New research published today in the British Journal of Psychiatry suggests that serious disorders of mood such as bipolar disorder may be the price that human beings have had to pay for more adaptive traits such as intelligence, creativity and verbal proficiency.

Scientists at the Universities of Glasgow, Bristol, Cardiff and Texas looked at data from the ‘Children of the 90s’ birth cohort, officially called the Avon Longitudinal Study of Parents and Children (ALSPAC), and found that higher childhood IQ could indicate greater risk of bipolar disorder in adulthood.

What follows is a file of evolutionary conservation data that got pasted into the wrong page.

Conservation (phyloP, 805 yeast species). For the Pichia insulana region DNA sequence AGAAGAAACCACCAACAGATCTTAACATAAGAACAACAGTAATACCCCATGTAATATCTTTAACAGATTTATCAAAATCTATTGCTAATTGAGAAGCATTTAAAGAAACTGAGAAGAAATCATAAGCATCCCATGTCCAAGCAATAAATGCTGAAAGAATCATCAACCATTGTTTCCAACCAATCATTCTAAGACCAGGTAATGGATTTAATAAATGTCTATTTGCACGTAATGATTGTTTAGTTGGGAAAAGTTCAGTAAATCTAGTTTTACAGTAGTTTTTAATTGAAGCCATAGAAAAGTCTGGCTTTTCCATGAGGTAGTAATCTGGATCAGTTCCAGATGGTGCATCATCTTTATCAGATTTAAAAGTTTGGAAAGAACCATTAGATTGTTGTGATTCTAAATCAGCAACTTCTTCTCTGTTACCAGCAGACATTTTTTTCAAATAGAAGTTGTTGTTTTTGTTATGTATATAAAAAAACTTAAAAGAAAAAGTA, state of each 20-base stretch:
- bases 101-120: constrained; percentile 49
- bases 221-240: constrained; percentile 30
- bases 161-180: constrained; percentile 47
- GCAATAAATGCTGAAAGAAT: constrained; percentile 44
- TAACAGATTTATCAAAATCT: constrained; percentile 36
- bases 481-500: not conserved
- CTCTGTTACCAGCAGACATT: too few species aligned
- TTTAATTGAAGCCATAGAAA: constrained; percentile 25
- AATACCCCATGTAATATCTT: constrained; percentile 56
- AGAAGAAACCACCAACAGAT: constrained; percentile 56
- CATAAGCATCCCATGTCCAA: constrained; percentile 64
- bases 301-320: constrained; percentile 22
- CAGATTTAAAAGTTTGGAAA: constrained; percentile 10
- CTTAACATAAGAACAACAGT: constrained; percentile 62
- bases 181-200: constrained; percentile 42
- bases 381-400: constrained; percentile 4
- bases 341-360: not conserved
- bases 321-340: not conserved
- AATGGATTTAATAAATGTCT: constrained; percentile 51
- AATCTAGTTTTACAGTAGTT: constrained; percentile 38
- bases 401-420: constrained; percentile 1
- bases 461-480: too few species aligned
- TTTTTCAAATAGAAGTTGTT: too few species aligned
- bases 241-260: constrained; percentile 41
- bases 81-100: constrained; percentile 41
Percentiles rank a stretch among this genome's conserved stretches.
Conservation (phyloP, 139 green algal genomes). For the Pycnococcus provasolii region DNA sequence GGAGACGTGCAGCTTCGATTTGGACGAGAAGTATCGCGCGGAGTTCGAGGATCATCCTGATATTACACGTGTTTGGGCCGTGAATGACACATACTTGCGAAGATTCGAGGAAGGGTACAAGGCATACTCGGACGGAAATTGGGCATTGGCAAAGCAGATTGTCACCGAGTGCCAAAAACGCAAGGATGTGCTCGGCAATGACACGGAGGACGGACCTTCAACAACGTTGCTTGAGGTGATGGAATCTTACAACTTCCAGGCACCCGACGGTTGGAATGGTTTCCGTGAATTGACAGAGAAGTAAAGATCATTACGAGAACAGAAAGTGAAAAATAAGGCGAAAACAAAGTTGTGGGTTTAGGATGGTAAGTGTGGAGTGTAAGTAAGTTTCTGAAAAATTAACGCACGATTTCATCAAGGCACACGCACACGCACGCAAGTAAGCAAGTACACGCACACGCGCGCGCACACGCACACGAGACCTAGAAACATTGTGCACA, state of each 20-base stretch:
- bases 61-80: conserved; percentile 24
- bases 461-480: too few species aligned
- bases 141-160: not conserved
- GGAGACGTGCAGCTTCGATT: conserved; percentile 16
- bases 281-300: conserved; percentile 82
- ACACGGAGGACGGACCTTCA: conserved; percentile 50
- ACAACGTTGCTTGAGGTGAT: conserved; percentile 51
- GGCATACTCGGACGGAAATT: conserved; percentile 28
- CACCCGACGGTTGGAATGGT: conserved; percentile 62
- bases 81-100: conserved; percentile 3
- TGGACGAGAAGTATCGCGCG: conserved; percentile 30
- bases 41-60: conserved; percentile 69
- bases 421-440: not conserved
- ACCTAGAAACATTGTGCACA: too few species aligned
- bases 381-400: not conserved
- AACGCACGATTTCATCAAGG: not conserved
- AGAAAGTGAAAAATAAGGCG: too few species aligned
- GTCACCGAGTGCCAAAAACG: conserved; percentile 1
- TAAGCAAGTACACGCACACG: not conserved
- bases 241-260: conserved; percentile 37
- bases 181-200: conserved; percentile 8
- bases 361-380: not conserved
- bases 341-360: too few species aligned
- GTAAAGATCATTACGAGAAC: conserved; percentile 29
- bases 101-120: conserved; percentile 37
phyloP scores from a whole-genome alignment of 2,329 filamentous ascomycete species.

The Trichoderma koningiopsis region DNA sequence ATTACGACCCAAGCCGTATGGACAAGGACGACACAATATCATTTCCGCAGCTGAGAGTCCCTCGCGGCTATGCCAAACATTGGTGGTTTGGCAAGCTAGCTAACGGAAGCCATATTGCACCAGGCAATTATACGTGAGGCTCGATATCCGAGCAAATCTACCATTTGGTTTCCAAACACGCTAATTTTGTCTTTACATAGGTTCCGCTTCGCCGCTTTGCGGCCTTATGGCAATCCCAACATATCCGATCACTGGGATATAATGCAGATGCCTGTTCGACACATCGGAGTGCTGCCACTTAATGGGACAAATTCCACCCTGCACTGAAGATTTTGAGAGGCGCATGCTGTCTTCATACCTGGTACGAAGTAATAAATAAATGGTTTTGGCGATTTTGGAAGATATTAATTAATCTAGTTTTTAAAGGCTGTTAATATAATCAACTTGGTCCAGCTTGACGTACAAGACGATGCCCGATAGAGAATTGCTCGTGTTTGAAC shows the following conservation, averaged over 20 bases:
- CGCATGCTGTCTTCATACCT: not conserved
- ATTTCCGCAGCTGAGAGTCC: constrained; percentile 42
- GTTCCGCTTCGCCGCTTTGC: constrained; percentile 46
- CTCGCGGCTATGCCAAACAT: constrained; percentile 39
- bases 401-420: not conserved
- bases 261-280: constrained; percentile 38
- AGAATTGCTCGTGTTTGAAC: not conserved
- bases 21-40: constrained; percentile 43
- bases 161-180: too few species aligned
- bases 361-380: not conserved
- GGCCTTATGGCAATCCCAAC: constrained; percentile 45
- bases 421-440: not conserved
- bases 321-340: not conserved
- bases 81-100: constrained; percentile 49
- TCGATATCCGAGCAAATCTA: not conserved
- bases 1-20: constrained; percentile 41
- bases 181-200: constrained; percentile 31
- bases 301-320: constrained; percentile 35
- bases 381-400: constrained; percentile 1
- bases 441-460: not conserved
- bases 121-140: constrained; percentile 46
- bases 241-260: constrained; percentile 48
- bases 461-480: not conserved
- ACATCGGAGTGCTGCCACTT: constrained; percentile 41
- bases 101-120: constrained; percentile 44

ALSPAC contains information on more than 14,000 women, their partners and offspring, which has been followed up over two decades to give insights into various aspects of health.

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